As public charities, community foundations and public foundations have much more flexibility in funding lobbying activities. Community and public foundations may earmark grants for the purpose of lobbying so long as the grantor foundation counts the earmarked grant as its own lobbying expense. In addition, community and public foundations may take advantage of the general support and project grant rules described above to make grants to public charities that may engage in lobbying without counting such grants against the foundation’s own lobbying limit. In any of these cases, the grant agreement does not need to prohibit the use of grant funds for lobbying. 

Ensuring that grantees are freed from unnecessary administrative burdens is a first step in establishing a good working partnership between grantmakers and grantees. The foundation's legal counsel can play an important, positive role in making this happen.

Grant Agreements: the Basics

In most cases, it would be perfectly legal for a foundation to put a check into an envelope and send it off to a charitable 501(c)(3) organization without any further paperwork. But sending a check by itself is not necessarily a good idea. Here are some thoughts on what a minimal cover letter should contain and suggestions on what a well-drafted grant agreement will address.

The Bare Bones Approach

At the very least, a foundation should include, with its check, a cover note that identifies the foundation, notes the amount of the check and specifies the purposes for which the grant is made (general support, scholarships, etc.). If there are any simple grant conditions in the letter (for example, that the grantee must inform the foundation if there are any changes in its tax-exempt status or that the grantee must return any funds that are not spent for the purposes of the grant), the letter may state explicitly that by cashing the check the grantee agrees to such conditions. Generally, this will eliminate the need for the grantee to countersign and return a copy of the letter. Such a transmittal letter might be all that is required for a general support grant to a long-established, publicly supported charity.

A More Expansive Approach

Other grants may benefit from more extensive documentation that clarifies the terms of the relationship between the grantmaker and grantee. While every grantmaking situation will be different, it is possible to generalize about the areas that a well-drafted grant agreement will cover. The basic goal is to describe the extent of the grantmaker's commitment and inform the grantee of its responsibilities. Following is a listing of essential provisions that a grant agreement should almost certainly contain as well as some provisions that may be appropriate depending on the situation.

Essential Elements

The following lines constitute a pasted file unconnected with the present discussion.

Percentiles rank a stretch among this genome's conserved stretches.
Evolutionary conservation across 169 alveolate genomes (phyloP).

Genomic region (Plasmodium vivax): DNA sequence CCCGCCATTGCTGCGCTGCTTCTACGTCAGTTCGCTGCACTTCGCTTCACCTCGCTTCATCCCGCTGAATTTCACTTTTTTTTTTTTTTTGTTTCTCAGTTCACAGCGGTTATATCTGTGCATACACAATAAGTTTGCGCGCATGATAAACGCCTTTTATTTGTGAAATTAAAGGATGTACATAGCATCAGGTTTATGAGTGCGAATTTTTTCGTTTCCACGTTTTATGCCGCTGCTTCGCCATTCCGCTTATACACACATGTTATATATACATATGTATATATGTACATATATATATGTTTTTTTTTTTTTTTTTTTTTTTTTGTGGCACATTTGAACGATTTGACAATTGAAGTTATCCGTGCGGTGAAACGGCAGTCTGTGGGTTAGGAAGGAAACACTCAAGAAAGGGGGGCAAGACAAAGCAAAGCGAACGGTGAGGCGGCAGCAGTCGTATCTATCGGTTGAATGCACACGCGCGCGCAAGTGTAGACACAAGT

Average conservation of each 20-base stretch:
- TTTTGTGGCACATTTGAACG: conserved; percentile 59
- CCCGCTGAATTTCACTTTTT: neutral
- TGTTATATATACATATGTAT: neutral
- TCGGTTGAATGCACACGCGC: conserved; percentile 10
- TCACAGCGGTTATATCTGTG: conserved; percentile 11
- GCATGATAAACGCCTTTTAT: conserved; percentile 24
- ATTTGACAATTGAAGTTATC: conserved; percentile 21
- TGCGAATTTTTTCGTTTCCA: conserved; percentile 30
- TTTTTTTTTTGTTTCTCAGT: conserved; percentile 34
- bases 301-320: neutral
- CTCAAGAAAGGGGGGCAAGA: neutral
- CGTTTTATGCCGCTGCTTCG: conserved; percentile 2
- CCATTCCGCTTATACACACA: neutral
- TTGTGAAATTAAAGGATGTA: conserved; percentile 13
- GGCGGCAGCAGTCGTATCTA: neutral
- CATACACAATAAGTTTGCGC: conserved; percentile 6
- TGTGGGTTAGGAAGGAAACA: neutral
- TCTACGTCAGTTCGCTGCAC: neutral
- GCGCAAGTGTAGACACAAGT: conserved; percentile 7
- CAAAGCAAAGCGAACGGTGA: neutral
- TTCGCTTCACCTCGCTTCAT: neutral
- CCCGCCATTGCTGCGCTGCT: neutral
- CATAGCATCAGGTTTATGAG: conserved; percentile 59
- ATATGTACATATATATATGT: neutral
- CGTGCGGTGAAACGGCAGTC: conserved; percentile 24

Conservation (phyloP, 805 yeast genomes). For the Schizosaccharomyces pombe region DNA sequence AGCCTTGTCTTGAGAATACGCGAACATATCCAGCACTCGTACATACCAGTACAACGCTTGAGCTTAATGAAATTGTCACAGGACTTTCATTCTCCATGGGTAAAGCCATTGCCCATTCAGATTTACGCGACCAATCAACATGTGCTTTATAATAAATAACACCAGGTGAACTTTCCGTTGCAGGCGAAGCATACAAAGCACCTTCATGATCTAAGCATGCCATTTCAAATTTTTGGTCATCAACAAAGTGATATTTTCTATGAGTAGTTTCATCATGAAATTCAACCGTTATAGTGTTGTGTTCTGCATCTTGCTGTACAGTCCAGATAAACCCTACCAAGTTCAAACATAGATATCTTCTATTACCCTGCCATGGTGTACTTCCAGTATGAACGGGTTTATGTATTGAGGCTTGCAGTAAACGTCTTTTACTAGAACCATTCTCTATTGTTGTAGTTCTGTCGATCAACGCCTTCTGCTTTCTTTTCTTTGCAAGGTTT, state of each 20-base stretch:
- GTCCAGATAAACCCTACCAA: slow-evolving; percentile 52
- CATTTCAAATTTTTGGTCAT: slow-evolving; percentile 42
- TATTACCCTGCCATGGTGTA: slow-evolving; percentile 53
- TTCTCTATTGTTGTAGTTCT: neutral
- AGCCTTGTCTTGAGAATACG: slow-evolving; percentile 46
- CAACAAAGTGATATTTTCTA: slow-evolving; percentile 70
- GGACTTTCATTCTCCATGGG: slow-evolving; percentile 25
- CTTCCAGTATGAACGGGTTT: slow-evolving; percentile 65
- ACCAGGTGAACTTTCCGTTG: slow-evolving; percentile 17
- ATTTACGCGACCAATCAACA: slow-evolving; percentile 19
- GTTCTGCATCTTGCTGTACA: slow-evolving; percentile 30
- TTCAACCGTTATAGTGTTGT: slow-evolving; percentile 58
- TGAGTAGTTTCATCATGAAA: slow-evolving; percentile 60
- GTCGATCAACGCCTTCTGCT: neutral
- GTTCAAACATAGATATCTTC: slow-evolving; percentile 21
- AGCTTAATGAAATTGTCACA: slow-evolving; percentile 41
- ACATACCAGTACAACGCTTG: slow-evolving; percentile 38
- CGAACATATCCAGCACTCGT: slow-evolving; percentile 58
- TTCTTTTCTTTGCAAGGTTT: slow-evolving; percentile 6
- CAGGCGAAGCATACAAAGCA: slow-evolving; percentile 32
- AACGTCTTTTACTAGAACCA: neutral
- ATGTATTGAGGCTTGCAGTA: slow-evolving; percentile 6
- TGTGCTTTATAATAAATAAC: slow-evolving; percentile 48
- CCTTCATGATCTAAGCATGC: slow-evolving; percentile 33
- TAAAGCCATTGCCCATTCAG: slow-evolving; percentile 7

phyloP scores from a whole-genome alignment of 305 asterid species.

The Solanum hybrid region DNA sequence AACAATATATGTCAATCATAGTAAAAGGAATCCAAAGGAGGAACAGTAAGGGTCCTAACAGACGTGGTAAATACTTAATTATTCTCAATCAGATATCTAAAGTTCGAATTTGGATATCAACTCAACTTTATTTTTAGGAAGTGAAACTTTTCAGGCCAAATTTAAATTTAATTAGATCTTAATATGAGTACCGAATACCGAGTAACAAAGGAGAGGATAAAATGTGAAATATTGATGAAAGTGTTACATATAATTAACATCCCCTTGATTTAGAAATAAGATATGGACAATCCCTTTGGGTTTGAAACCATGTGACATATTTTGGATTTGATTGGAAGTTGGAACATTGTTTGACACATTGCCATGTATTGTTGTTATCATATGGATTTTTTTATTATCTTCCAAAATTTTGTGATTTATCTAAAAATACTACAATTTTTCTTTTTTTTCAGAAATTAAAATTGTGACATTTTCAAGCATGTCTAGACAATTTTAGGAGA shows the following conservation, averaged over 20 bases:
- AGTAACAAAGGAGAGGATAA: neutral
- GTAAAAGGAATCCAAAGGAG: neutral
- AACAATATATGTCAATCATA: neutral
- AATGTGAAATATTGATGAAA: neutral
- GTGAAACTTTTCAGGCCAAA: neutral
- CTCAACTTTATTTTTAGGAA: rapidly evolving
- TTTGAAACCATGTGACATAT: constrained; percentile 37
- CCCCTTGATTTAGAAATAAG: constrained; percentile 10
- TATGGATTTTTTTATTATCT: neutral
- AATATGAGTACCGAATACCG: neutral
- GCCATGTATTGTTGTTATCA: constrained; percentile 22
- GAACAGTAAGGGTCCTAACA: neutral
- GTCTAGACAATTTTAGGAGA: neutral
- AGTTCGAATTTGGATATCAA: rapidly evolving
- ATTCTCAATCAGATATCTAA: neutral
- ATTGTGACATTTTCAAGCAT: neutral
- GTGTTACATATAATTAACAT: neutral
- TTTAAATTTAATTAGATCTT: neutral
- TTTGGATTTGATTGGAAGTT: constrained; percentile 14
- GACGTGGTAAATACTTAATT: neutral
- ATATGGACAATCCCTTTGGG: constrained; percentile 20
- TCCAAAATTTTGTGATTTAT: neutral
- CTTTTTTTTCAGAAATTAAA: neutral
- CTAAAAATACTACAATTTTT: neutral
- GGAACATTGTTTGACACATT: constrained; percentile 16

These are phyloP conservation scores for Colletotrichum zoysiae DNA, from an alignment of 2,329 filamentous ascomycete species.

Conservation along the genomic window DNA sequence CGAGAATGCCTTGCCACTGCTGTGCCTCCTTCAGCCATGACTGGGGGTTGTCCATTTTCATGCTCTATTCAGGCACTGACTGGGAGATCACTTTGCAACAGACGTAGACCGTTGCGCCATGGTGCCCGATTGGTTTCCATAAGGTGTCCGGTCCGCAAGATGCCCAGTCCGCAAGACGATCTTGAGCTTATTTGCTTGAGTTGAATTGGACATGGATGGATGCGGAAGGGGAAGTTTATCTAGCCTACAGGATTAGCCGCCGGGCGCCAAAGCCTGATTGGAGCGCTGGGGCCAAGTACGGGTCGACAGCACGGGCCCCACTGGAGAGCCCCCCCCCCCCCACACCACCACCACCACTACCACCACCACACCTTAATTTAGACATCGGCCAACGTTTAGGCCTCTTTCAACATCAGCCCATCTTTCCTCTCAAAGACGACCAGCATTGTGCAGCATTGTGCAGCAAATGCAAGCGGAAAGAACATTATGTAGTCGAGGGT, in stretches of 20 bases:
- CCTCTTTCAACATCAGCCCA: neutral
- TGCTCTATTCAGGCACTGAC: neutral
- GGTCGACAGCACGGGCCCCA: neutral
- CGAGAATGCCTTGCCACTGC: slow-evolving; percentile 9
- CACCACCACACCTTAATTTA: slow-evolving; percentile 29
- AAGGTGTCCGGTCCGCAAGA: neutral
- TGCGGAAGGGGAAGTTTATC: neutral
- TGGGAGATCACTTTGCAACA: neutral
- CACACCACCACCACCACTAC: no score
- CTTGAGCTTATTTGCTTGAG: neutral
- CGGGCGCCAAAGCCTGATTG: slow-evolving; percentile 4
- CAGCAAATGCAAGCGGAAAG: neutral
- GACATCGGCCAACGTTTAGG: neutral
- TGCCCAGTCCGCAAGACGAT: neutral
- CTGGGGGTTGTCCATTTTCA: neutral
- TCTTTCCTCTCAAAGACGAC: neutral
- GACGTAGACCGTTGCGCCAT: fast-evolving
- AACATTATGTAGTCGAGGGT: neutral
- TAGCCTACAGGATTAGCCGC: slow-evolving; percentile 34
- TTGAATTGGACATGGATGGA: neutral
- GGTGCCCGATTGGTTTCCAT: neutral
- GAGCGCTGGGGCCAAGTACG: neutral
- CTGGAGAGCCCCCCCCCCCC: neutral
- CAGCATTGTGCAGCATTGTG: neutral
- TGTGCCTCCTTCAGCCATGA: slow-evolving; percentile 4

• A description of the purposes for which the grant funds are to be spent, including a reference to all or part of the grant proposal (activities, budgets, timetables, etc.), if appropriate. May explicitly limit use of funds to charitable purposes. May also bar use for carrying on propaganda and influencing the outcome of any specific public election (note that as a general rule and in connection with general support grants, lobbying and influencing legislation need not be barred).
  • Provisions that state the amount and timing of payments.
  • A clear description of any conditions that need to be met to secure the entire amount of funding under this agreement.
  • Provisions relating to repayment of unexpended or misdirected funds.
  • A summary of reporting requirements, including financial accounting provisions. If necessary, attach a model report and specify that reporting must be substantially in this format.
  • Description of conditions under which the grant may be terminated and the consequences of such termination.
  • Designation of responsible individuals at grantmaker and grantee organizations.
  • A statement in which the grantee affirms that its tax status is as set forth in its determination letter from the IRS and pledges to notify the grantmaker if there is a change in status.
  • Language that provides that by signing the agreement, the grantee agrees to be bound by its terms. May also add that the agreement represents the entire understanding between grantmaker and grantee and supersedes all prior writings and understandings.

Provisions that May be Desirable Depending on the Situation

  • Restrictions on re-granting, including grants to individuals.
  • Information about the grantmaker's own evaluation process.
  • Discussion of how the grantmaker wishes press releases or other publicity about the grant to be handled.
  • Treatment of copyrights and other rights in materials produced as a result of the grant.
  • Information about the grantmaker's expectations regarding grantee's organizational behavior, commitment to inclusiveness/nondiscrimination in employment, and/or provision of services.


Connect with Council Staff
Share on FacebookShare on TwitterShare on LinkedInShare on all
Working with Grantees
Legal recommendations on what to and what not to require from grantees.

Members only

Keep reading with one of these options:

Only Council members can log in to access this resource. If you aren't a member, learn more about the exclusive benefits of Council membership.